• "The water temperature in reservoirs is also likely to remain very cold, even on warm days and in larger pools, it can be almost impossible to determine how deep the water is.
• "In addition, many of these locations have steep banks as well as hidden water intakes. These can cause a current within the water, which then makes swimming conditions far more difficult.
• "Police Scotland would urge the public to avoid swimming or other forms of water sports on reservoirs and to safely and appropriately utilise the city's public and supervised locations instead.
• Reservoir safety advice can be found by visiting http://www.scottishwater.co.uk/clearer-fresher-learning/modules/modules/third-and-fourth/water-safety
• Keep yourself safe by only buying genuine products. Fake goods are not safety tested and can cause fires
• Don’t buy fake alcohol, you don’t know what it contains and could cause blindness
• Don’t buy fake clothing, people are exploited and it funds organised crime
• Only watch genuine TV, illicit streaming devices are not good for genuine trade. Downloading illegal content will leave you at risk of virus and malware.
Focusing on 16 to 25 year olds, the campaign provides safety messages to a group who can be vulnerable to the criminal activity.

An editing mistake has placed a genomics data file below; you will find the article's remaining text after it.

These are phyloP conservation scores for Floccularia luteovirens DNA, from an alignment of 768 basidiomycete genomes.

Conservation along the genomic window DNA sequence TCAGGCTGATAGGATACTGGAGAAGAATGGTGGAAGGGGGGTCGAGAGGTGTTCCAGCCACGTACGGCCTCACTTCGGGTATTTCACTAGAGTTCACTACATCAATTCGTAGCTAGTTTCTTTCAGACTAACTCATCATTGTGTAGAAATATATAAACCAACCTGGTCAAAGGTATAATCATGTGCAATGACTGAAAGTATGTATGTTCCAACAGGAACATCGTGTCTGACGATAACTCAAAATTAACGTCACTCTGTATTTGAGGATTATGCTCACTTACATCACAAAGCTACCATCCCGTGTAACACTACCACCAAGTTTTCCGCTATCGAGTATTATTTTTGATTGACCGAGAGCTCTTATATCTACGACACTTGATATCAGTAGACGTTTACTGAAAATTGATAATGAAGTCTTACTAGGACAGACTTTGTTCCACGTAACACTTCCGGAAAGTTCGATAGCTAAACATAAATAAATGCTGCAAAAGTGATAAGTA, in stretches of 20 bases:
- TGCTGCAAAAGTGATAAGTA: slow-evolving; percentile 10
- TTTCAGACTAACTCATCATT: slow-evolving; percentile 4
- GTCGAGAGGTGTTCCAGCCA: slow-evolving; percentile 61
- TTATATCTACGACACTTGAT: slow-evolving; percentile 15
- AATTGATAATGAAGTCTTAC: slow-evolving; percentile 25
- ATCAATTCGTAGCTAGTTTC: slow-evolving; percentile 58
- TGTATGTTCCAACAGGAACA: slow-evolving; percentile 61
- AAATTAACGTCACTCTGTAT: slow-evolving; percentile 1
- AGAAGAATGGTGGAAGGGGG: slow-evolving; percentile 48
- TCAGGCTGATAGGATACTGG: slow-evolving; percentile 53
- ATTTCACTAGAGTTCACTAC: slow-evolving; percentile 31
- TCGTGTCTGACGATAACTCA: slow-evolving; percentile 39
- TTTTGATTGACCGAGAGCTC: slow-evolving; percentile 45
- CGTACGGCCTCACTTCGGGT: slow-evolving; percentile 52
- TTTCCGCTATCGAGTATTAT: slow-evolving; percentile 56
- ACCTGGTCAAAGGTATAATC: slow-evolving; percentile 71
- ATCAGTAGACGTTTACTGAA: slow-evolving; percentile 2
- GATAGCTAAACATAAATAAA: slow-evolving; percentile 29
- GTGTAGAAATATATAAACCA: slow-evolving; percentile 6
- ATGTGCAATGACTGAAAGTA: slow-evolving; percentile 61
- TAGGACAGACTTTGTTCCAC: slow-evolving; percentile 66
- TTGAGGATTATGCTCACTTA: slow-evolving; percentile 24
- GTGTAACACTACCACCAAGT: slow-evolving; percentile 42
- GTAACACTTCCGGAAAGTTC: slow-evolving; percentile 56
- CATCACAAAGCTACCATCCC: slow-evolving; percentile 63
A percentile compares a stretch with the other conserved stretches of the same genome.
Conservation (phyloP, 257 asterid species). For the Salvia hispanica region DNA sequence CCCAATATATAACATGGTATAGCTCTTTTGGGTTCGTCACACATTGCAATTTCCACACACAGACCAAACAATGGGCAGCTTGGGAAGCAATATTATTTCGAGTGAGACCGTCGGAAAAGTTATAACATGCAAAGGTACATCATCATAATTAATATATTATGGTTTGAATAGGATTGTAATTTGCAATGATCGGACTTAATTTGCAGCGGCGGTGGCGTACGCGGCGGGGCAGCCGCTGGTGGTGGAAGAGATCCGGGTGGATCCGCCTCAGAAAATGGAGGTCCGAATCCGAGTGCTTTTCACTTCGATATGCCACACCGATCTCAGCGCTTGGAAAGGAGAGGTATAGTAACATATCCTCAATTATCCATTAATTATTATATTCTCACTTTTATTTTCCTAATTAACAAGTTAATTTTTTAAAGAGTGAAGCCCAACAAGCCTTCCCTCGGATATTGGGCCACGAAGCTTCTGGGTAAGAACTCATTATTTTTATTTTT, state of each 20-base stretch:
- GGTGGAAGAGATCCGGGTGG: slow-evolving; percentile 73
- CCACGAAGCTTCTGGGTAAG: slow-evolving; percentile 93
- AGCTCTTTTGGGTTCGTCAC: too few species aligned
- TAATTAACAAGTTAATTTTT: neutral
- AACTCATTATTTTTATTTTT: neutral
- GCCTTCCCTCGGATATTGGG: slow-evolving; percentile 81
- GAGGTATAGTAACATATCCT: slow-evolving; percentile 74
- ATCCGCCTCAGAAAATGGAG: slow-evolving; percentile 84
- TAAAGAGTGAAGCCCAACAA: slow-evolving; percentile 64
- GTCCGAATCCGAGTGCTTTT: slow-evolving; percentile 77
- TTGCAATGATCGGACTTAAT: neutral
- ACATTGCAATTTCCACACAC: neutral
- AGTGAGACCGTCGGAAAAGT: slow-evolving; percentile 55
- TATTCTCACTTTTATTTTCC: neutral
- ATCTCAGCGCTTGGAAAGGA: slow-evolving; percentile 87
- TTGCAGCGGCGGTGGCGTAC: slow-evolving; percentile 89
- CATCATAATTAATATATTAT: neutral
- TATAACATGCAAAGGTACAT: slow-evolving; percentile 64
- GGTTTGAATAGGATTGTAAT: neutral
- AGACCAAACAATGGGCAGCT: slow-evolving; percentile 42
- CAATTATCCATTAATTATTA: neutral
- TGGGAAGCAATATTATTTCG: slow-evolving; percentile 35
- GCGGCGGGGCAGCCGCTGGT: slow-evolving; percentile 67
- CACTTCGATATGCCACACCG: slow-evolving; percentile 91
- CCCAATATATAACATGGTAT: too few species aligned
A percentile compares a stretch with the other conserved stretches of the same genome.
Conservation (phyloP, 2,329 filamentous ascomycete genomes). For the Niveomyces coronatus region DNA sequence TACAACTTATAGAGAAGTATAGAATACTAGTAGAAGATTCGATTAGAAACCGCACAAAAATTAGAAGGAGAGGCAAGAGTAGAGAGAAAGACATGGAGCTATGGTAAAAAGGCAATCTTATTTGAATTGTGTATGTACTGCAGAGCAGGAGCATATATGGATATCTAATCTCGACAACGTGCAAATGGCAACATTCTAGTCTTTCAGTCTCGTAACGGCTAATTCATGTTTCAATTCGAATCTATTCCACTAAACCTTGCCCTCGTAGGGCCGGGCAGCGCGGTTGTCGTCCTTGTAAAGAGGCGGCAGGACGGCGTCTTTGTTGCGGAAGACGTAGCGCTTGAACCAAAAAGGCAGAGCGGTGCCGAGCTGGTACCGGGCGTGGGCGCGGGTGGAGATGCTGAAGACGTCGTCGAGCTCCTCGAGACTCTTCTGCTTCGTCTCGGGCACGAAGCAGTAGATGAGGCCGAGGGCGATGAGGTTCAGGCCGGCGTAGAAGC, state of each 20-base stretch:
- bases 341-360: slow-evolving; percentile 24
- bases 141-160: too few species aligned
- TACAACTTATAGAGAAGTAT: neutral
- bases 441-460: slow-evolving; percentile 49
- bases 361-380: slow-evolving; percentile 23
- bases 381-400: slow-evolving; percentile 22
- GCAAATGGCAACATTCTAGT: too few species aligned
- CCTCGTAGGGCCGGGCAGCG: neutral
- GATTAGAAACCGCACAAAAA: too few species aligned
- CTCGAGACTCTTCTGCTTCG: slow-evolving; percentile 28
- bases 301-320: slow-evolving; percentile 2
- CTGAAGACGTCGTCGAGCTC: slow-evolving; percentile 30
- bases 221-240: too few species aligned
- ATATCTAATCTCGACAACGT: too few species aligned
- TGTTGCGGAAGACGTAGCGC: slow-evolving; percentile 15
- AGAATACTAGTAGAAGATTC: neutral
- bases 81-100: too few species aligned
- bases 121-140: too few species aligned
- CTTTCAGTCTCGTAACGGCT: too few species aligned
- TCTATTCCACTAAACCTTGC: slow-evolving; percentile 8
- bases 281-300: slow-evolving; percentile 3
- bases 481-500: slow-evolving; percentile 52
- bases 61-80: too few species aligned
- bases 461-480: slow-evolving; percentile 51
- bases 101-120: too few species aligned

Being a student can be an exciting time, moving into student halls and flats, making new friends and enjoying a new found freedom.
Moving from home to an unfamiliar place, increased alcohol consumption and late nights, students might find themselves victims of crime. Owning expensive items such as iPads and laptops, the unguarded can be easy prey to thieves.
The campaign aims to increase awareness for their own personal security and belongs to ensure students have the best start to student life.
Police Scotland therefore urges students to party safe, look after their friends, be sensible with how much they drink and avoid illegal drugs or New Psychoactive Substances.
Police Scotland urges students to look after their financial records, passwords, cards, passports and driving licences to ensure they don’t become a victim to identity theft. The campaign advises students on staying safe online and how not to get caught out.
You can find out more about Police Scotland’s safety tips for students in last year's Student Safety Guide.
Our Instagram account is providing lots of #StudentLife tips and advice which you can follow at www.instagram.com/PoliceScotlandOfficial
You can also follow the #StudentLife campaign on our Facebook and Twitter pages.
Party Safe - Information on how you can stay safe on a night out.
Substance Misuse - Information about illegal drug, New Psychoactive Substance and Solvent abuse.
Identity Theft, Fraud and Scams - Learn more about how you can stay safe from identity theft.
Keep Safe Online - How to keep safe online and information on why you should think carefully about your online activity.
Student Safety Guide - A guide to safe student living.
If you would like this information in an alternative format or language - please phone us on 101 to discuss your needs.